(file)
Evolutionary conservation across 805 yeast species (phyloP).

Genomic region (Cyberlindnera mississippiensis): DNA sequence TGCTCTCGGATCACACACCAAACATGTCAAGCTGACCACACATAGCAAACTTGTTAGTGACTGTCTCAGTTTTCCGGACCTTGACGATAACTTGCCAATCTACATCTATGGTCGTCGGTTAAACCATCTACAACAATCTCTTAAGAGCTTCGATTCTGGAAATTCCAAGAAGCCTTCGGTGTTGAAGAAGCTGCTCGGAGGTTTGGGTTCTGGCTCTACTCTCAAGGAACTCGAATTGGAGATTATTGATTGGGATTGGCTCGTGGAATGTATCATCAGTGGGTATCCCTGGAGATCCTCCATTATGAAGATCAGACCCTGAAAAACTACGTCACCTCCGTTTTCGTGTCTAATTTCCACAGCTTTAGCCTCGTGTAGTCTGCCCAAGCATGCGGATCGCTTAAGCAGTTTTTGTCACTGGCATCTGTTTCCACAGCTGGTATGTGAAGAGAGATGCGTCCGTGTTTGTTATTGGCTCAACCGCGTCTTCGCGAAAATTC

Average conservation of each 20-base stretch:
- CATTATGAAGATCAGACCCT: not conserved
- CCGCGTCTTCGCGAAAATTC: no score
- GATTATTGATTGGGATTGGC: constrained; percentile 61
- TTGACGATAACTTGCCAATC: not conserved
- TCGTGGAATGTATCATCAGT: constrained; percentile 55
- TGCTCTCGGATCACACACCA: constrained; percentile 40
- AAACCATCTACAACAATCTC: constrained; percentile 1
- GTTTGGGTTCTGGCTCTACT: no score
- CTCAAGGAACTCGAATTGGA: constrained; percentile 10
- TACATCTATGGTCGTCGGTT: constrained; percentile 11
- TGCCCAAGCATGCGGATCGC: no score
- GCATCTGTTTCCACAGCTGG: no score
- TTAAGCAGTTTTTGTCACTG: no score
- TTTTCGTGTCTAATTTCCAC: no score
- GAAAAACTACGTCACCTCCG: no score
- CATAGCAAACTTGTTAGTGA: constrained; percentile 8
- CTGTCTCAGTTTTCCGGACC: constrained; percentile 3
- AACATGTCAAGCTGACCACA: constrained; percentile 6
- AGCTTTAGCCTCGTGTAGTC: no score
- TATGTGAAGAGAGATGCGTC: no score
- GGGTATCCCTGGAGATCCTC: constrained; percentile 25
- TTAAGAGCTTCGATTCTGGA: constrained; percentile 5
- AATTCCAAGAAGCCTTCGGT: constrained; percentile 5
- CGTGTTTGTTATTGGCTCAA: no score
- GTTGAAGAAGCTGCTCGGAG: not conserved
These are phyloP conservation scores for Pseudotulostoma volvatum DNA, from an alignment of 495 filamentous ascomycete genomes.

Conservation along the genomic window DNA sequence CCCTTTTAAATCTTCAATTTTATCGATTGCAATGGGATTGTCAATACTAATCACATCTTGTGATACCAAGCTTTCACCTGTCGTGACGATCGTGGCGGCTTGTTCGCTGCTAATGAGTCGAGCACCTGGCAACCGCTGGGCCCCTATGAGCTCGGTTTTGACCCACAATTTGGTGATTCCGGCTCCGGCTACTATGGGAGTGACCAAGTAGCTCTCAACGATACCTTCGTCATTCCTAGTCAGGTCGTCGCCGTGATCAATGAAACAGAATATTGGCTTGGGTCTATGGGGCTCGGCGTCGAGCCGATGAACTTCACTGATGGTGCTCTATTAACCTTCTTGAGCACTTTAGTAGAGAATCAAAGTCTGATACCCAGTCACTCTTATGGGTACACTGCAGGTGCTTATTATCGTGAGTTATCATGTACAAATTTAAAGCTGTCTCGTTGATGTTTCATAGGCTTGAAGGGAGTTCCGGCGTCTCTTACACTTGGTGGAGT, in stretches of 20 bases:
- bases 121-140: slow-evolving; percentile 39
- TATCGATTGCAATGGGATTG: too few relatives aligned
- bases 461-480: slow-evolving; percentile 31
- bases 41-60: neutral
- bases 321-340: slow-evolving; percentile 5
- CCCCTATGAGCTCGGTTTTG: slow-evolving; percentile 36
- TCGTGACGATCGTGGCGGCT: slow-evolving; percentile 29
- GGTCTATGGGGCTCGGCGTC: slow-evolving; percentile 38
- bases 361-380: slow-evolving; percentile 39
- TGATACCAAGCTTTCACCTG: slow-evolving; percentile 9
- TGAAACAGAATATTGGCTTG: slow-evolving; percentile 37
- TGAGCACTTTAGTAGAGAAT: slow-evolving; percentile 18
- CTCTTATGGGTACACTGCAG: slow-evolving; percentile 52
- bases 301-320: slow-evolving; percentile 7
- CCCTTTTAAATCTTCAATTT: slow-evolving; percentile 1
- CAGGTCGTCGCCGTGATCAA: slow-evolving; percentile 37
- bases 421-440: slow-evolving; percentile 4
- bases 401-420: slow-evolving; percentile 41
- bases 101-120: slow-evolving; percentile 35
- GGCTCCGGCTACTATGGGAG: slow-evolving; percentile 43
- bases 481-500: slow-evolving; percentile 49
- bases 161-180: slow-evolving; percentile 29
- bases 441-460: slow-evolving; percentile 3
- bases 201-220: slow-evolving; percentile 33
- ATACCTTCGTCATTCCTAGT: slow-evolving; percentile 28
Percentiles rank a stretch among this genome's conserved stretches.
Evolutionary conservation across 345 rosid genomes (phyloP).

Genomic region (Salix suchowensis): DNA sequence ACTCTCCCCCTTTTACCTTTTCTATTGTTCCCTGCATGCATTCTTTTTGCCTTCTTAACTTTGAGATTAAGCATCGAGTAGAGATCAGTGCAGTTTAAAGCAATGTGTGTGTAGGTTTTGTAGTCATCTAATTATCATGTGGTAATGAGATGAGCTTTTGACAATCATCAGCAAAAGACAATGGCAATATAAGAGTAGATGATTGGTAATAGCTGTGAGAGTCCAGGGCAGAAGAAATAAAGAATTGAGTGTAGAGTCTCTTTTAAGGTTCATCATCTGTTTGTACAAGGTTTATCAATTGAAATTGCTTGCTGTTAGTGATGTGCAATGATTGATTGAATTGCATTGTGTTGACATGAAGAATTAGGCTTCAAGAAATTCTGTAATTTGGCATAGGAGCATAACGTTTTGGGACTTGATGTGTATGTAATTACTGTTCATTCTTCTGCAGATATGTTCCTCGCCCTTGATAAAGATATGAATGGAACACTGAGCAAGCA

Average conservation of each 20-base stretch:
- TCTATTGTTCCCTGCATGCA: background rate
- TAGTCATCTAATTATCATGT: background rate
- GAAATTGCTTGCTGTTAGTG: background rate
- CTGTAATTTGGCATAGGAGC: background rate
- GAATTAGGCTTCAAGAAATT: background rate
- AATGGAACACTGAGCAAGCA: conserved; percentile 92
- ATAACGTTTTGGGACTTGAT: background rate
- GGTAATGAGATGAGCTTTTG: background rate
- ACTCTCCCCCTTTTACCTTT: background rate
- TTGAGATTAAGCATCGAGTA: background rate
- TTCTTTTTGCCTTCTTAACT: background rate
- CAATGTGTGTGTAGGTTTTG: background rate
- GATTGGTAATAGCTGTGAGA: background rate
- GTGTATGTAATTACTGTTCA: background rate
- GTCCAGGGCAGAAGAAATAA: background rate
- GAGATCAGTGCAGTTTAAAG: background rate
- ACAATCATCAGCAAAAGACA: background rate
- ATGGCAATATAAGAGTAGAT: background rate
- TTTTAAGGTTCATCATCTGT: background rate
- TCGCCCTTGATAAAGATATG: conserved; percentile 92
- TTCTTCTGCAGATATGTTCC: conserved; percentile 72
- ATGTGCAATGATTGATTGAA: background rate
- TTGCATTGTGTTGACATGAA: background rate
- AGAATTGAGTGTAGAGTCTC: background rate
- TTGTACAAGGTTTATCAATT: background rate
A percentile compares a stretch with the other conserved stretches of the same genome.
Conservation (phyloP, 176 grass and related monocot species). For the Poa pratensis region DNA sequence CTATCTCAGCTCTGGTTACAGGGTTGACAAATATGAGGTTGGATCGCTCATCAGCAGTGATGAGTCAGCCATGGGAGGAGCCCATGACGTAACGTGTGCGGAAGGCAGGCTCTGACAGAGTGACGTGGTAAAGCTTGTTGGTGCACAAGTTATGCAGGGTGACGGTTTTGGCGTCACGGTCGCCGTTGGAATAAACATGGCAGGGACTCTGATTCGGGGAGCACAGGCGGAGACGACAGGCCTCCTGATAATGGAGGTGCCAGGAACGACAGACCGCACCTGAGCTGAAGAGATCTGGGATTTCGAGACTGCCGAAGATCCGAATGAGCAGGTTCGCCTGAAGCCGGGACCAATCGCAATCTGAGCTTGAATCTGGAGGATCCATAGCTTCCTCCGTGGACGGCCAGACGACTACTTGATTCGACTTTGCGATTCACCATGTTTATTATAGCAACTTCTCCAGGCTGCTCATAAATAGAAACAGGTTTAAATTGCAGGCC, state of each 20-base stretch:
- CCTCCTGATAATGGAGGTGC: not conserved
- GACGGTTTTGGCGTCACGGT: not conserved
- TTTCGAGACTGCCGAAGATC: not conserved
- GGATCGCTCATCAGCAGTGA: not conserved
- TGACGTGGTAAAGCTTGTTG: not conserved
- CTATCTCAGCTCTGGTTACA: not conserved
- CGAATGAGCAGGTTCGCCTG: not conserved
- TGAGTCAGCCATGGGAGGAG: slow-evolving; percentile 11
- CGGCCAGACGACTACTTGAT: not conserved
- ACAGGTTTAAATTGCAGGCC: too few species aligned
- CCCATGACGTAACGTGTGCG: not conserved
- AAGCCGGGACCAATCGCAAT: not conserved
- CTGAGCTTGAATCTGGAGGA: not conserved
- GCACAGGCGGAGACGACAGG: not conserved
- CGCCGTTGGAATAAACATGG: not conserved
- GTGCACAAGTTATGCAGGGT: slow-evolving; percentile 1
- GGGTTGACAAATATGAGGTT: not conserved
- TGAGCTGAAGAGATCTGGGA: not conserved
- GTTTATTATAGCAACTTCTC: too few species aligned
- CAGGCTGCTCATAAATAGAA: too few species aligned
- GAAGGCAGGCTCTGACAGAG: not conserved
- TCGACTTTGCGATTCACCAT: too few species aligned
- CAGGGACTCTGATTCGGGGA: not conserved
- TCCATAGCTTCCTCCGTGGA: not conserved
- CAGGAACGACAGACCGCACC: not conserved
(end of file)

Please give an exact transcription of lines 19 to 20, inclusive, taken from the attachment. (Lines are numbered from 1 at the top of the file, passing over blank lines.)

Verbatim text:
- CATAGCAAACTTGTTAGTGA: constrained; percentile 8
- CTGTCTCAGTTTTCCGGACC: constrained; percentile 3